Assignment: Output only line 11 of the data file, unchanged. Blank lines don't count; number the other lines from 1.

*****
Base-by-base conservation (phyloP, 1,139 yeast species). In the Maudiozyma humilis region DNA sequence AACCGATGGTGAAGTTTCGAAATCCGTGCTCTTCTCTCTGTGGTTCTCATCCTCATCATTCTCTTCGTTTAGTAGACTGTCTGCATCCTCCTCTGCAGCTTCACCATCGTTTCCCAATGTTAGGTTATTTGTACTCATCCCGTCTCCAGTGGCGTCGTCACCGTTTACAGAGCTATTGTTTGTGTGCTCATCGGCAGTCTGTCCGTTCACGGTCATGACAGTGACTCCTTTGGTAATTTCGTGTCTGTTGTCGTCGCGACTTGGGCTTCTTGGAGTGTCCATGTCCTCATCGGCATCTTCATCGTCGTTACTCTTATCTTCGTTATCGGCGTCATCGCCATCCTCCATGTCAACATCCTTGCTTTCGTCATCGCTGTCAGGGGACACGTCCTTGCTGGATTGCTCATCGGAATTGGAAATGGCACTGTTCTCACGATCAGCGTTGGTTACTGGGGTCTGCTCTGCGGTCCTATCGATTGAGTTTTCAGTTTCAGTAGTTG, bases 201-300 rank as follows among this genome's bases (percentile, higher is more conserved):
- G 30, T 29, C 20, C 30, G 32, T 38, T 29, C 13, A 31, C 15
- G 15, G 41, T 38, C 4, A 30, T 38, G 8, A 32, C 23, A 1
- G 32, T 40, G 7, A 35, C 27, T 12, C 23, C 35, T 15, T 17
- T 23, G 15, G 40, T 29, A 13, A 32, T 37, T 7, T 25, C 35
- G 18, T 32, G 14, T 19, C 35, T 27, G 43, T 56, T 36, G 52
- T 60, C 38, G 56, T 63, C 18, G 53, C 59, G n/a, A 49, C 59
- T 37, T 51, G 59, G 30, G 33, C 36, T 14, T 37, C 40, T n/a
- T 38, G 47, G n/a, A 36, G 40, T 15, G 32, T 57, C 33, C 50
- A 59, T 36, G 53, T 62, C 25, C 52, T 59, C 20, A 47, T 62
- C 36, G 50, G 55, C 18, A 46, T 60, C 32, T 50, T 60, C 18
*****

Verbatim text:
- C 36, G 50, G 55, C 18, A 46, T 60, C 32, T 50, T 60, C 18